Well, ultimately – and as strange as it sounds to our 21st-century ears – they had darned well better, because the right to self defense includes defending yourself against your own government. Logically, it must include this, or else the only thing preventing the destruction of your rights and the premature end to our story is if one group manages to get themselves into a public office.

And that’s how the right above comes into play. Because a free state requires a well-regulated Militia, your right to keep and bear arms shall not be infringed. That doesn’t mean that you, the citizen, must submit to regulation of your rights, either. The Militia – the people assembled for their own defense – needs regulating. We don’t want a mere mob. But a disarmed Militia is no practical use either. Where law and order has broken down entirely and the local police are overwhelmed, we’re back to the land of Ogg… only this time there’s fifty of him and they’re looting and burning the entire town. That’s when the Militia – a well-armed and disciplined people – assemble, and in concert exercise the right of self-defense on behalf of themselves and the defenseless. Such an ability is inestimably valuable.

Three is a Magic Number

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Amendment Three – No Soldier shall, in time of peace be quartered in any house, without the consent of the Owner, nor in time of war but in a manner to be prescribed by Law.

This one, at least, seems to be rather a moot point. We don’t generally have the Marines knocking on our doors looking for a billet. But this was one of the chief complaints of the colonists to the Crown back in 1776:

He has combined with others to subject us to a jurisdiction foreign to our constitution, and unacknowledged by our laws; giving his Assent to their Acts of pretended Legislation:

For quartering large bodies of armed troops among us:

For protecting them, by a mock Trial from punishment for any Murders which they should commit on the Inhabitants of these States:

For cutting off our Trade with all parts of the world…

I have bolded the phrase and included the context in order to make it more plain why, exactly, this was a big deal to the colonists, and would be to us if it were happening now – this “pretended Legistlation” would obviously be of no import, a dead letter, if it were not enforced. To that end, the armies of King George were called in, and were not only putting punishment behind the hated Acts, but also hindering open trade via their navy, and all while shielded from accountability under the law.

The colonists rightly hated this, so much so that the United States seriously debated whether they should have a standing army at all, or merely that well-regulated Militia to call upon at need.

Further than that, however, remember the thesis that we’ve been developing so far – these Amendments are laid out as a story, building upon one another, setting a scene and then raising the stakes, leading us through complications to a resolution. You can worship as you like, say what you please, not only criticize your elected officials but also gather to protest them, to haul them before the law if need be. If they ignore this, then you have the right to defend yourself and your rights with armed force if you must.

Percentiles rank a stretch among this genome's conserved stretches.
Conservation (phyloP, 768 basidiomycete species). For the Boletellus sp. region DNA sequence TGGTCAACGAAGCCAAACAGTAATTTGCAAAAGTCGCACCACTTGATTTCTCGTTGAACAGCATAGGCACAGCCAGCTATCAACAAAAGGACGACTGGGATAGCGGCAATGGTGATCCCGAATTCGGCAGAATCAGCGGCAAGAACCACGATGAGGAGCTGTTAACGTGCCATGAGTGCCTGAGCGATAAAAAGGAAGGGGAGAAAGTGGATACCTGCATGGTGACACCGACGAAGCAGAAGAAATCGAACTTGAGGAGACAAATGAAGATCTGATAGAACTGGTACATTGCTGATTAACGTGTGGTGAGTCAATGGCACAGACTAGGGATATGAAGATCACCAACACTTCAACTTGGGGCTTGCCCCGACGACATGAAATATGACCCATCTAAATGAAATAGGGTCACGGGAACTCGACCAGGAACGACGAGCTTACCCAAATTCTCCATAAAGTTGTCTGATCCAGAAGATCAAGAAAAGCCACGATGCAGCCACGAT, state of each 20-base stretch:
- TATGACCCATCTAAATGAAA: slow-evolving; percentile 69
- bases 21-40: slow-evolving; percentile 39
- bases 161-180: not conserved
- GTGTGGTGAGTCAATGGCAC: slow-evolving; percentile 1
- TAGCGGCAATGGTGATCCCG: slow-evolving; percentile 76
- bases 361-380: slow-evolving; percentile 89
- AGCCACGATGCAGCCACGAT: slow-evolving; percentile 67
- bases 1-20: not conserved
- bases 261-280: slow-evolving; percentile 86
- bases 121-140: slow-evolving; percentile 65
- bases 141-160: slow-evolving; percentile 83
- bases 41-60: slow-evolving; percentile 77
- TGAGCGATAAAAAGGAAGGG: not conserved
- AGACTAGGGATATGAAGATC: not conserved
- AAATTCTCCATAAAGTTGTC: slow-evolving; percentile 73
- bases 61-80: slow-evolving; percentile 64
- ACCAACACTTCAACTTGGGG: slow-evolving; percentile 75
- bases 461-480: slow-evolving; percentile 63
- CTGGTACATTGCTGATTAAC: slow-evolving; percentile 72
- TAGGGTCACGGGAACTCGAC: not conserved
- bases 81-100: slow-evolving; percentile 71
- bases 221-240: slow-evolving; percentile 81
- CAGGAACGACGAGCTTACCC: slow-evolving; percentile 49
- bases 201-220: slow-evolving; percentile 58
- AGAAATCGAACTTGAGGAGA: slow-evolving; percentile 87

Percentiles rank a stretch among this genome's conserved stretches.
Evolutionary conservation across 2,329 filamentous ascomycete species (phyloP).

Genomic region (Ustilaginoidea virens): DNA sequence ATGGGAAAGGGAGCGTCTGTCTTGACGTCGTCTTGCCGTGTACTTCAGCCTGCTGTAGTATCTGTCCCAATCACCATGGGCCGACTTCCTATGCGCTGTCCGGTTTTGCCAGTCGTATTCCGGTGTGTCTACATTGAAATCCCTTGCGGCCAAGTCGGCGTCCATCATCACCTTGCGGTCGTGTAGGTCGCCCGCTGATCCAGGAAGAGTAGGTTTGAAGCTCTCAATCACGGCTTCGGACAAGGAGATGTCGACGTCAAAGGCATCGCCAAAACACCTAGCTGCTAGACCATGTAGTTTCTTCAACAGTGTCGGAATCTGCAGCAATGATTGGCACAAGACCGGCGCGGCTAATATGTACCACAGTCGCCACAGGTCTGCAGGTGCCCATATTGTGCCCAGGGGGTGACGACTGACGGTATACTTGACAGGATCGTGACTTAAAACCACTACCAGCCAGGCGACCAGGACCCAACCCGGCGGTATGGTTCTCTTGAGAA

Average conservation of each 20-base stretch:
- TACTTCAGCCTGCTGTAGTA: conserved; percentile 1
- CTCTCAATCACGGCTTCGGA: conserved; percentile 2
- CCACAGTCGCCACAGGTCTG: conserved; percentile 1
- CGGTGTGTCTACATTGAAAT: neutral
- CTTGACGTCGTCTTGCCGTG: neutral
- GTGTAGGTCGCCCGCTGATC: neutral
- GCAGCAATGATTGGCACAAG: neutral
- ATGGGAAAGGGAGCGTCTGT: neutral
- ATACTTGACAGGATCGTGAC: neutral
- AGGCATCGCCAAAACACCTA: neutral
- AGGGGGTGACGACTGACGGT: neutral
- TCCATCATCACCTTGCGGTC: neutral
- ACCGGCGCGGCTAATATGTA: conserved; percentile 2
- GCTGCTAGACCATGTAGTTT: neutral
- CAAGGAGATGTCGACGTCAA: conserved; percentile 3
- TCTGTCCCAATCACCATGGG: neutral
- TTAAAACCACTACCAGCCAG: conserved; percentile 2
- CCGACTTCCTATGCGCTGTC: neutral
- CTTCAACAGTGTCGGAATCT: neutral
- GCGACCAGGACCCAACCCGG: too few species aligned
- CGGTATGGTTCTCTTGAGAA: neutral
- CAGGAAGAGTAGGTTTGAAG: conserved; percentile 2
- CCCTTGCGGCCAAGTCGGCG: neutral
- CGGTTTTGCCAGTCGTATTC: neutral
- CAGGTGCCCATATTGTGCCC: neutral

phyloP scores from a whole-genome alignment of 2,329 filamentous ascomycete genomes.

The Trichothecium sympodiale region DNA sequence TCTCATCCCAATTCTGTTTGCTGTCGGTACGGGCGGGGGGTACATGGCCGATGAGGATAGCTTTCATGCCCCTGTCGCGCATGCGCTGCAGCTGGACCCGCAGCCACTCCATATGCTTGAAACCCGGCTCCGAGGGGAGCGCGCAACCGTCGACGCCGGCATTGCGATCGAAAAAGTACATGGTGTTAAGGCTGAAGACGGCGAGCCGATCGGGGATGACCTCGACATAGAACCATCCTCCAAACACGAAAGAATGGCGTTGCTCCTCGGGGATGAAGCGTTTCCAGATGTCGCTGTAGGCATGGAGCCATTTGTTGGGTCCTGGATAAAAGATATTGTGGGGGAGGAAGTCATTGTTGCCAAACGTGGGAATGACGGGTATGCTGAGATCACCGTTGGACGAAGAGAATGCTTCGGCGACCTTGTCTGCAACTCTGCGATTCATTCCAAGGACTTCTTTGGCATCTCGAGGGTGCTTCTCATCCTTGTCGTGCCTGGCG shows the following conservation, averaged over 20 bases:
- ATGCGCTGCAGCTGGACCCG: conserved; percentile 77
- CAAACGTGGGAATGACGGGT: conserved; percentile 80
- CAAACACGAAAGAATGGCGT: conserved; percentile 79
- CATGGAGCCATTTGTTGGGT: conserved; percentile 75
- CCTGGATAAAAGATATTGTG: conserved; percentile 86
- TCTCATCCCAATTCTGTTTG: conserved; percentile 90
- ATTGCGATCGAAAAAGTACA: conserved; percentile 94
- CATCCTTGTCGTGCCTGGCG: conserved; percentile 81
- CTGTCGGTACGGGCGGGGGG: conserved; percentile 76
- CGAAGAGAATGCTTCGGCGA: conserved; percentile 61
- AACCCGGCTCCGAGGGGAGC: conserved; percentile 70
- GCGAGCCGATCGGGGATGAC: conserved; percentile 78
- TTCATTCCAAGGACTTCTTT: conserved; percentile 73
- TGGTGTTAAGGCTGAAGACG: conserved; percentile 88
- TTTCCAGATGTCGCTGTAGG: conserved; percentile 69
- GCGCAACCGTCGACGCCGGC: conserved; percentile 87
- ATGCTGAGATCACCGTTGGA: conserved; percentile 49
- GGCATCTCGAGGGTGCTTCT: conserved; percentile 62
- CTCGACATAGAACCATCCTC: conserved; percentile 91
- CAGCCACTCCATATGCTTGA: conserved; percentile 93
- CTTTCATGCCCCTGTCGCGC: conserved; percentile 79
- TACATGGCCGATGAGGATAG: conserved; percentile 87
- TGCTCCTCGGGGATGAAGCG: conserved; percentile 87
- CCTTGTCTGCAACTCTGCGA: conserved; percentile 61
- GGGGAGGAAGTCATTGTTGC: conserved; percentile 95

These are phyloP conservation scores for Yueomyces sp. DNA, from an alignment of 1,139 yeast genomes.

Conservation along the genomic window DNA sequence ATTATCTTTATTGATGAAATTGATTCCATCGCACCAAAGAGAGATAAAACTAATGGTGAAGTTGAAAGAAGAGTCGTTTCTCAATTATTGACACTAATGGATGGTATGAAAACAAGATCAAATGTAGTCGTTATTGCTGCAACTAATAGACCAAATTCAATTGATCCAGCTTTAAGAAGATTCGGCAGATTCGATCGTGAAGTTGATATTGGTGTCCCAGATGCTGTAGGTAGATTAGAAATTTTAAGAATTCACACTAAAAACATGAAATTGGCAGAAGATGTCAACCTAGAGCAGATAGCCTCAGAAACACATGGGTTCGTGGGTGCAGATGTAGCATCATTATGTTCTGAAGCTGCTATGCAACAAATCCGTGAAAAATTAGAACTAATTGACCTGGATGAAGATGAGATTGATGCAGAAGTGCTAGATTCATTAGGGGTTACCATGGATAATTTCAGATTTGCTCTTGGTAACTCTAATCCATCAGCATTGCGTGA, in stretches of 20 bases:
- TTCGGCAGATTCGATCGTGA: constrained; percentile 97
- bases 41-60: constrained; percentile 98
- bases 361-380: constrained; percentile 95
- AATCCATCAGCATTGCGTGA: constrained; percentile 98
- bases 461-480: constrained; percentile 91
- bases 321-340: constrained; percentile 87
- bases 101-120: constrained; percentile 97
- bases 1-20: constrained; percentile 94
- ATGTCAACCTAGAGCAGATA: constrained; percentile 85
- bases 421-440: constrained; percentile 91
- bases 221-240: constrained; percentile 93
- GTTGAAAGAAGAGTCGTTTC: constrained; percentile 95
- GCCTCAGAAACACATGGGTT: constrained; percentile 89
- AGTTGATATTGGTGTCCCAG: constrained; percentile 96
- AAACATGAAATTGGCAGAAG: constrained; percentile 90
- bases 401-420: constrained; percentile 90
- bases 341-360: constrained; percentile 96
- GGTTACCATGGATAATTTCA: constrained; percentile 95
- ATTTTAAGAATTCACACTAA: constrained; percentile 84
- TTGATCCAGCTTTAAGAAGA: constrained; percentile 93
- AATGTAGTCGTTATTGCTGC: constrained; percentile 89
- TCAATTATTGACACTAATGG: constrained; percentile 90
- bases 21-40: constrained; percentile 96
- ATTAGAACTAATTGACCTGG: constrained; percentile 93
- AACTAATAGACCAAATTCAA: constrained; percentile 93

The government, of course, while nominally respecting these rights, can render them a dead letter in much the same way George III did long ago, by having soldiers forever in amongst the people. How can you organize to speak out or defend yourselves with the state’s armed informants sitting at your dining room table and blockading your ports and roads? The witness of dissidents in communist regimes should tell you all you need to know about how that generally works out – silenced, disarmed, herded into work camps, unable from fear to reach out to anyone else, no matter how trustworthy, because you might be overheard.

So, what might a cunning and devious would-be tyrant try next?

Fourscore and Seven Laws Ago

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Amendment Four – The right of the people to be secure in their persons, houses, papers, and effects, against unreasonable searches and seizures, shall not be violated, and no Warrants shall issue, but upon probable cause; supported by Oath or affirmation, and particularly describing the place to be searched, and the persons or things to be seized.

OK, so far so good. You can say what you like, protect yourself, and the army’s at a proper length instead of drinking your milk from the carton and putting their boots up on the coffee table. But of course, you still need an army, and a local police force, and they have to be able to investigate crimes and punish the guilty.

So now, in the guise of such investigations, they come barging in every few days, early or late, or else wait until you’ve gone and then waylay you. “Just checking,” they say. “If you’re not guilty you have to reason to worry!” No reason, of course, except that even though they don’t actually live with you, they’re such frequent guests that you can’t live your life, and you can’t make any protest without them showing up to “investigate” you a bunch more. Nor will anyone else back you up, since they don’t want to have regular visits of their own.

Enter the Fourth Amendment. You have the right to be free from being harassed, harried, hounded, and otherwise hassled by the powers that be. Their authority to do their job in protecting the law is itself bound to be lawful, requiring such things as probable cause and specific details. The protections of our rights build one upon the other in this manner.